The Walking Dead – B-
You know what, Walking Dead, you can kindly go fuck yourself (or what Mr. Ford said would do just dandy). To twice save Glenn only to cruelly lead him to the exact same fate as in the comic — while admittedly effective — feels cheap somehow. Furthermore, it’s a double-whammy of barbarity as Glenn served as the conscience of the show, its safety line during its inevitable descents into post-apocalyptic embraces of tribal sociopath-ery. Well, looks like Morgan’s gonna have to work overtime. It was also pretty obvious that Abraham’s murder was a bit too neat — hell, that even tidied up the show’s dumbest love triangle.
That’s not to say there weren’t things I loved about it. Jeffrey Dean Morgan’s Negan is all the calculated lunacy as was advertised (“Today was a productive damn day”). His quip at the Walker-bago’s expense is priceless, and his cat-and-mouse with Rick is inspired. However, even that is tainted by the Zombie Ninja Warrior segment which is both silly gore and plagued by the basic fallacy that sullied last season’s finale. Negan isn’t a sorcerer: his plan is to keep a chastened Rick alive, but there was no way he could account for a rogue bite or Rick’s disappearance into a sea of gore.
So, we were spared the arms-falling-off boy, there’s a somewhat clever slow-motion reunion in reverse near the end, Maggie makes a stand, Glenn and Abraham are remembered in flashback, Steven Yeun and Michael Cudlitz slide onto the Talking Dead couch (a figurative one in this case), and we have entered into the deep darkness. Our predictor wasn’t far off, although nobody really predicted Negan’d play two. We’re not monsters, after all.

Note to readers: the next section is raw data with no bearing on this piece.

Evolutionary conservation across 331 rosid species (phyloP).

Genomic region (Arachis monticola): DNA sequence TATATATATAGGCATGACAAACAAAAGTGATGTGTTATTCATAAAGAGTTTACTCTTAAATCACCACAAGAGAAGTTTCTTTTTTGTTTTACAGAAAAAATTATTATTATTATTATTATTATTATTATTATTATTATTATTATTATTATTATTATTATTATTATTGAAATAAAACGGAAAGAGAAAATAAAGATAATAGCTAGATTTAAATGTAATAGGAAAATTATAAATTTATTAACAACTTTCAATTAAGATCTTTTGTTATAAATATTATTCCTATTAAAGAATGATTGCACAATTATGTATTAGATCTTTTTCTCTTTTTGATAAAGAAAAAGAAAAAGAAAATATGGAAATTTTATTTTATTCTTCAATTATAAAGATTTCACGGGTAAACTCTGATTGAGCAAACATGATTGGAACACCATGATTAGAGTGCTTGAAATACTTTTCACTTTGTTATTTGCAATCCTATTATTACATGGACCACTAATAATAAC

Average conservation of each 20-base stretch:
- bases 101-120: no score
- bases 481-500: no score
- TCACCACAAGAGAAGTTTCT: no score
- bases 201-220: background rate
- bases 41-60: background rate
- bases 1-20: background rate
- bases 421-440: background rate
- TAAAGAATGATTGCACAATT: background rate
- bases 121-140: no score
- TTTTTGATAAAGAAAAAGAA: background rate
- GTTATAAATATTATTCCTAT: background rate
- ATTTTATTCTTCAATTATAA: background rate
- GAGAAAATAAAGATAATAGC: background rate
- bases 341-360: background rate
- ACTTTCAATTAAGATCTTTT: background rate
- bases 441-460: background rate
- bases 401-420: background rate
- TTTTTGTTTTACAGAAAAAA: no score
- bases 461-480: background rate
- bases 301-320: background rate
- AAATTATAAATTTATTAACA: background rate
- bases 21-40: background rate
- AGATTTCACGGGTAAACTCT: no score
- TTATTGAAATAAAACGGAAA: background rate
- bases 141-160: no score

My first sentence was written mid-episode while still in the soup of losing my favorite character on television (hate to admit it, but Chris Hardwick is right — “even though you knew, you can never be prepared for it”), but I’ve let it stand, raised the grade slightly, because while it was still way manipulative, it does have me longing to see what’s next for the (sadly reduced) gang. On to the relative sunlight of The Kingdom and all its tiger-heavy glory, we all need it.
– Jason Thurston
Bob’s Burgers – B+
While it felt a tad paint-by-numbers, it did feature Tina Belcher at center, the return of Billy Eichner’s demented low-to-high-talker librarian Mr. Ambrose, Bob Belcher on an ill-fated and mostly pointless quest, and many Gene quotables (“what a fun way to cheat at a costume contest”). For those who are inclined to nerd-pause, there’s some terrific chances with trying to decode Tina’s past pun-based Halloween costumes. The episode is bumped up a half-grade by the pure delightfulness of just what has become of Bob’s burger-o-lanterns.
– Jason Thurston